Prepublication Version: Express Yourself: Striking a Balance Between Silence and Active, Purposive Opposition Under Title VII's Antiretaliation ProvisionExpressO (2010)
AbstractThis article examines where to draw the line for opposition to be actionable under the antiretaliation provision of Title VII of the Civil Rights Act of 1964. The article examines the issue by using Crawford v. Metropolitan Government of Nashville & Davidson County, 129 S.Ct. 846 (2009), as the backdrop to engage in a broader discussion on the topic. Scholars have not yet explored the extent to which Crawford allows courts, litigants and others to think in new ways about the opposition clause of Title VII and similarly worded antidiscrimination statutes. This article takes on that task. The article calls for striking a balance between extremes. Crawford suggests in dicta that under its plain meaning, the term oppose may embrace opposition by “opinion,” and lower courts and commentators have pondered whether Crawford opens the door to silent opposition. The article rejects such a reading of Title VII after examining the language, context, structure and purposes of the statute. The article, however, also examines and rejects the active, purposive standard of opposition that Justice Alito advocated in his Crawford concurrence and that lower courts pre- and post-Crawford have adopted. The article demonstrates that the active, purposive standard is inconsistent with the plain language of the statute, ignores authority that has long sanctioned unintentional opposition, exacerbates existing gaps in protection that feminist scholars and others have recognized exist for victims of unlawful workplace harassment, and rests on irrelevant policy considerations. The article cogently argues that the statutory term “has opposed” contemplates an expression from which an employer may infer or interpret opposition and proscribes employers from discriminating on the basis of that expression. Such a definition embraces a swath of opposition from words, action and in proper circumstances even inaction. Crawford has opened doors to new ways of thinking about opposition under Title VII and similarly worded statutes, and this article begins that important discussion.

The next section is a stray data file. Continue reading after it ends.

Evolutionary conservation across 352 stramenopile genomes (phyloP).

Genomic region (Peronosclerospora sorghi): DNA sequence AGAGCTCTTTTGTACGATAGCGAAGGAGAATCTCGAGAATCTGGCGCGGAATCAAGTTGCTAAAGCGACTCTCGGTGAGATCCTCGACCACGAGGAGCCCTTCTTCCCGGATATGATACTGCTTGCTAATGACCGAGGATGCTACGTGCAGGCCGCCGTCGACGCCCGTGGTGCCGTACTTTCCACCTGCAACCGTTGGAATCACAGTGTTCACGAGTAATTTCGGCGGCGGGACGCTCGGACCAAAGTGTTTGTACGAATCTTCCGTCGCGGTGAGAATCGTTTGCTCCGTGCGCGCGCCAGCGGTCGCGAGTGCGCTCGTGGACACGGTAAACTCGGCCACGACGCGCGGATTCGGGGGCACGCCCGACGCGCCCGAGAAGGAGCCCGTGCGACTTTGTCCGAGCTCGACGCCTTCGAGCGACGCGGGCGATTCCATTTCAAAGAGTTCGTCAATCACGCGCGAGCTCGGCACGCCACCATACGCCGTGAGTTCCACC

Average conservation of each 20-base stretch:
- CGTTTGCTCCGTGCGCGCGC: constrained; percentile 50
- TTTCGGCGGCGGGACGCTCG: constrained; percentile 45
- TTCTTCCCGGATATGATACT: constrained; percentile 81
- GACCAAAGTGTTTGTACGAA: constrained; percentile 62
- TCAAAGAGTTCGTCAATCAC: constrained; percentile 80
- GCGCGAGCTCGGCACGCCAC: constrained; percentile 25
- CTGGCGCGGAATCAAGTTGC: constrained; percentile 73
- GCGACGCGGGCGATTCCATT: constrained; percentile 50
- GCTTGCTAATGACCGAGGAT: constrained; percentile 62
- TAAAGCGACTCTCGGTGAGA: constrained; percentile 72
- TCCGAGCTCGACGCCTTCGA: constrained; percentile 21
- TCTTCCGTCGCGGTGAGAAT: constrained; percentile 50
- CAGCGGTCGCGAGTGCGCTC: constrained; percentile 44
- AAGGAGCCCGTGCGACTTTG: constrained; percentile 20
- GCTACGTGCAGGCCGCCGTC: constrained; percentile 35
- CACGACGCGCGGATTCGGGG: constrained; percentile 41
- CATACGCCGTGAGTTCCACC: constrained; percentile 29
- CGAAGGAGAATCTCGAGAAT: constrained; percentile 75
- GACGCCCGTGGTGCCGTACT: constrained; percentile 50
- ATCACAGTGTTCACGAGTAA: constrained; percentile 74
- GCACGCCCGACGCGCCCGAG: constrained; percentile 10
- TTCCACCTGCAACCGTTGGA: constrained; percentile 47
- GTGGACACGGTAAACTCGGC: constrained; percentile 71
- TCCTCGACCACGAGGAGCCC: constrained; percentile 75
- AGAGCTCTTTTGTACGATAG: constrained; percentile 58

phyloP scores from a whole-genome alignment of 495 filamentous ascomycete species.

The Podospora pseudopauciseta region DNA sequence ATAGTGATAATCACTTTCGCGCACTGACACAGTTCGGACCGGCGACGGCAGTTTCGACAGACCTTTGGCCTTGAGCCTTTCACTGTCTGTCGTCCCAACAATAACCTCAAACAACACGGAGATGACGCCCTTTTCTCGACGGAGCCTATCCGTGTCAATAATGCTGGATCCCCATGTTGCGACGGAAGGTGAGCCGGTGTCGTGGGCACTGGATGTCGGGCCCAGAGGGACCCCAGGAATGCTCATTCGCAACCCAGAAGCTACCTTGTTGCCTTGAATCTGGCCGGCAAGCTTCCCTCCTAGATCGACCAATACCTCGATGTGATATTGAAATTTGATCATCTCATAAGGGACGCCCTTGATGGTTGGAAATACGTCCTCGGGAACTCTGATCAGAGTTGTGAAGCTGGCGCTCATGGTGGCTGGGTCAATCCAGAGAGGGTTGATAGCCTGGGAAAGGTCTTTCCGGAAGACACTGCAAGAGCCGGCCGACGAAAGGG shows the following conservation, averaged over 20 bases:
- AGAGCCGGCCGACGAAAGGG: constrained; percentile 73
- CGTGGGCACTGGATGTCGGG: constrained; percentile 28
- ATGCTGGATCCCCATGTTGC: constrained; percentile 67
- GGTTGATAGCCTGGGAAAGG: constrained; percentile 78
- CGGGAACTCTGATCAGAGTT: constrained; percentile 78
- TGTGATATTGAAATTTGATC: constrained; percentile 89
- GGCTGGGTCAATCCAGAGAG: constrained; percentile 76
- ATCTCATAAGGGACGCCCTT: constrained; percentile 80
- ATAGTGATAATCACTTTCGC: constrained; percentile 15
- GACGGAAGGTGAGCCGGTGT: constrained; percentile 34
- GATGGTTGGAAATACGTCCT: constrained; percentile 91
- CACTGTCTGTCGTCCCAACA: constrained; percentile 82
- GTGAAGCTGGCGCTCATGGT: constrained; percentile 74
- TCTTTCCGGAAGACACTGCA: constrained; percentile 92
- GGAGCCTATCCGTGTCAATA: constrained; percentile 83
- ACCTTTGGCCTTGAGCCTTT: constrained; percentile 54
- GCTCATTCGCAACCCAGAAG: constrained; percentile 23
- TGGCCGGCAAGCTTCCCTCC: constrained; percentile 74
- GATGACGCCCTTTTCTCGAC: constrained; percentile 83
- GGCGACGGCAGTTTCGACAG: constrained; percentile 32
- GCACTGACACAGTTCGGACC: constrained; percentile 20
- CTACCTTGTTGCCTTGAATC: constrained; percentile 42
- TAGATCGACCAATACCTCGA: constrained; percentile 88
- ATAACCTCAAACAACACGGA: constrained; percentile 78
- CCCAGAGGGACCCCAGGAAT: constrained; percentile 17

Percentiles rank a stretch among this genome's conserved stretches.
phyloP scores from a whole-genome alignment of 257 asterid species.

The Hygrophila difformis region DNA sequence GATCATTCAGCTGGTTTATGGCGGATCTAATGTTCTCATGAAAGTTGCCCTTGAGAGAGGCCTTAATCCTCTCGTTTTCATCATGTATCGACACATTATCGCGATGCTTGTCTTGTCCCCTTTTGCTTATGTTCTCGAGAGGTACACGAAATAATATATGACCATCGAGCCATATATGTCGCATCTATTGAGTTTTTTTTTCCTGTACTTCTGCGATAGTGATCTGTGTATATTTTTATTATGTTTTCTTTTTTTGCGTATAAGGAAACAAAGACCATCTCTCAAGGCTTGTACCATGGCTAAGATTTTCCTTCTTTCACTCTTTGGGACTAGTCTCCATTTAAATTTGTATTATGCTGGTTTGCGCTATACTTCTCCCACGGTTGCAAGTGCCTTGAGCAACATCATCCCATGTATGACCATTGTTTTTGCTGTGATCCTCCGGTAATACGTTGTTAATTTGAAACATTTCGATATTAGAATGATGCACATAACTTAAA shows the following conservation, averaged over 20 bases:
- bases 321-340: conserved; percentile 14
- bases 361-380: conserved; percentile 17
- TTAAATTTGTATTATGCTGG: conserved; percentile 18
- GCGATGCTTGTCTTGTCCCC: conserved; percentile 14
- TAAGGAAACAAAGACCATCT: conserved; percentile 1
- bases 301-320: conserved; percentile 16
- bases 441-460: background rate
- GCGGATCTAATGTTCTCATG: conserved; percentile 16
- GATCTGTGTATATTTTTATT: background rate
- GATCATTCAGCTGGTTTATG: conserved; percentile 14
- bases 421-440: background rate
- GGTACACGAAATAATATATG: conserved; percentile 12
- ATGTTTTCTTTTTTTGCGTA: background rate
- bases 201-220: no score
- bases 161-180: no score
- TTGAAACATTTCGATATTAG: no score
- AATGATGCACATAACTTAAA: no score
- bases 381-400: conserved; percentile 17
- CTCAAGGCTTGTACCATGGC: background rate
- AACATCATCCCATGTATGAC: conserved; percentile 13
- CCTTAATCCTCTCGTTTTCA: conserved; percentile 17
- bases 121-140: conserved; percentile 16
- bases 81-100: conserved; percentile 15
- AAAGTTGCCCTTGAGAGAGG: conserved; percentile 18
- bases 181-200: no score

- employment discrimination,
Citation InformationMatthew W. Green. "Prepublication Version: Express Yourself: Striking a Balance Between Silence and Active, Purposive Opposition Under Title VII's Antiretaliation Provision" ExpressO (2010)
Available at: http://works.bepress.com/matthew_green/1/